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Intel plans go heavy on Arc graphics for gamers — and that's good for you

Intel Arc GPU
(Image credit: Intel )

Editor's Note: Intel's first Arc laptop GPUs are available now: Here's what you need to know, and what you can expect from the even beefier models shipping Summer 2022.

Intel plans to produce "millions" of its upcoming Arc GPUs in response to the tricky supply situation in the graphics card market. 

In response to an article from our sibling publication PC Gamer Raja Koduri tweeted that Intel is working hard to "find a path" to produce masses of its first dedicated graphics cards. 

This is promising for PC gamers. While we have no definitive information on the performance of Intel's Arc GPUs, notably the Alchemist gaming-centric graphics card, Intel pushing into the dedicated GPU market could really offer an alterative to the cards offered by Nvidia and AMD. 

Currently, it's very difficult to find the latest graphics cards from Nvidia and AMD in stock almost anywhere. Take a look at our where to buy the Nvidia GeForce RTX 3050 guide, and you can get a taste for how rarer now graphics cards are. This is all thanks to a ongoing chip shortage and sky-high demand. 

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But Intel has its own chip foundries and should theoretically be in a better position to produce more of its own GPUs than Nvidia or AMD. As such, if the Arc GPUs can at least be relatively competitive with cards from Team Green and Team Red, then we could see a third player in the GPUs arena help alleviate some of the problems around graphics card supplies.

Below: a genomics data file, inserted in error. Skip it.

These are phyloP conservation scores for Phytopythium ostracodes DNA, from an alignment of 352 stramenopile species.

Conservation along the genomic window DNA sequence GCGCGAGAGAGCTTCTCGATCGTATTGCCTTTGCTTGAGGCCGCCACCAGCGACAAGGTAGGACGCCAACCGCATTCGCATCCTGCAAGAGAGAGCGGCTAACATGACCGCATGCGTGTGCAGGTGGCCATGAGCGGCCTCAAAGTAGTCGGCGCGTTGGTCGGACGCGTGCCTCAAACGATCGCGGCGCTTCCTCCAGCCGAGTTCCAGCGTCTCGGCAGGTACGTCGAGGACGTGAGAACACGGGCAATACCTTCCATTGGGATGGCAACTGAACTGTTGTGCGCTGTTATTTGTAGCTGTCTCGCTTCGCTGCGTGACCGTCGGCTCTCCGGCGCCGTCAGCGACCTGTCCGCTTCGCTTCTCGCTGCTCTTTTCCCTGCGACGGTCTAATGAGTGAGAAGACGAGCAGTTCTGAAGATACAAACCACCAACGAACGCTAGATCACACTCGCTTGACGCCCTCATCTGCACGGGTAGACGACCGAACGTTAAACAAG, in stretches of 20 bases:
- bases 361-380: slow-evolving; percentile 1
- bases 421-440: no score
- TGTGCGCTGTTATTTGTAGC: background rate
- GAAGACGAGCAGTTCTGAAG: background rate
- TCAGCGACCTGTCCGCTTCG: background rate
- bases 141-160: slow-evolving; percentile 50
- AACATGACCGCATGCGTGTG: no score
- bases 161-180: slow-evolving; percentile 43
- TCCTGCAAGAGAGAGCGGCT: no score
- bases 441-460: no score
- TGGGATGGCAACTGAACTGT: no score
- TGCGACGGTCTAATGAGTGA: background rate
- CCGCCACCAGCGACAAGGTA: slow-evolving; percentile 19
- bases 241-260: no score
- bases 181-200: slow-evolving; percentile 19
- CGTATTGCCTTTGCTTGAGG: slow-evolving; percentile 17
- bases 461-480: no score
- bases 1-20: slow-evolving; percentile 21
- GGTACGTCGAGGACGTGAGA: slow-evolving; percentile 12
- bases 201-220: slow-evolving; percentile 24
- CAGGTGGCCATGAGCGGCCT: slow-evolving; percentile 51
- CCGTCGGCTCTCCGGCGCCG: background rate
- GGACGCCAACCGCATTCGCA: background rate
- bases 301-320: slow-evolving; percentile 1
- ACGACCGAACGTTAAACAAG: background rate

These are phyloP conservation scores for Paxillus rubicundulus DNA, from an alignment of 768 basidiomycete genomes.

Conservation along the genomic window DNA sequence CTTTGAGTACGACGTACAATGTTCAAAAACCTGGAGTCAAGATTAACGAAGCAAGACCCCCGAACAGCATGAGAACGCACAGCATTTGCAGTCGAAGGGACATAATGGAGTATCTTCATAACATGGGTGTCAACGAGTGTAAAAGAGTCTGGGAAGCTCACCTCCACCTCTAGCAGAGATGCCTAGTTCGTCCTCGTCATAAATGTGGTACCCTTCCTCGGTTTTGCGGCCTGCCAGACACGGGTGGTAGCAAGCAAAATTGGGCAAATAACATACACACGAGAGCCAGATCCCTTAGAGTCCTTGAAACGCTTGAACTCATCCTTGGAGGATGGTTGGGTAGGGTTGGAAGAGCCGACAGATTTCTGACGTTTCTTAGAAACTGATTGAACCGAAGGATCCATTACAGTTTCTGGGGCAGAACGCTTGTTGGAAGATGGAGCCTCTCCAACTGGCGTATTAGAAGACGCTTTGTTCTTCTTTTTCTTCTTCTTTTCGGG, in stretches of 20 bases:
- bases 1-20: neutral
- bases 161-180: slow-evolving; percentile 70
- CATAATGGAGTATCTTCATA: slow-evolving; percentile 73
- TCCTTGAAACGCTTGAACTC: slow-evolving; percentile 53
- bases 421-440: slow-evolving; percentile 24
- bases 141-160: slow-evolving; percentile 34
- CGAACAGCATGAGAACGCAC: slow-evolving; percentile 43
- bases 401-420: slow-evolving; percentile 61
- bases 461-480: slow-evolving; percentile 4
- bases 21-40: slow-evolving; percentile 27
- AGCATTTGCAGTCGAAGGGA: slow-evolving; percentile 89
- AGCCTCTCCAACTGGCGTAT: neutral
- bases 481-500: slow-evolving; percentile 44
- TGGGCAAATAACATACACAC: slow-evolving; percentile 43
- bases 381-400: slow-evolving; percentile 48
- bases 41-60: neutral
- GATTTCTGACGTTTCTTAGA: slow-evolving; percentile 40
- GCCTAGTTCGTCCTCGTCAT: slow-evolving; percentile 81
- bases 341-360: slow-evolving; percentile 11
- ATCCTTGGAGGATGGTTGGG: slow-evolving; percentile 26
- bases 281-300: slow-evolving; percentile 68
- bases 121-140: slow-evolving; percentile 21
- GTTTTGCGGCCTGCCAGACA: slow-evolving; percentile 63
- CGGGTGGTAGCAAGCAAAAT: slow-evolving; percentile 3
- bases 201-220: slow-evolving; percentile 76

However, all this is somewhat academic as we still don't know about when the first Alchemist GPUs will arrive on the market. We have a vague idea of the cards launching in the first half this year according to Intel, but there's no concrete official timeline from Intel.

Hopefully, when the cards do arrive we'll be impressed by their performance. Just like the leading GeForce and Radeon cards available right now, the Intel Alchemist card will support ray tracing, AI supersampling, and DirectX 12 Ultimate. Plus there's evidence it's got a decent amount of power, posting benchmark results comparable to the RTX 3070 Ti. While 2021 was an exhausting year for users trying to upgrade their PC GPUs, perhaps the next few quarters of 2022 will bring some much-needed relief.

Richard is a Tom's Guide staff writer based in London, covering news, reviews and how-tos for phones, gaming, audio and whatever else people need advice on. Following on from his MA in Magazine Journalism at the University of Sheffield, he's also written for WIRED U.K., The Register and Creative Bloq. When not at work, he's likely thinking about how to brew the perfect cup of specialty coffee.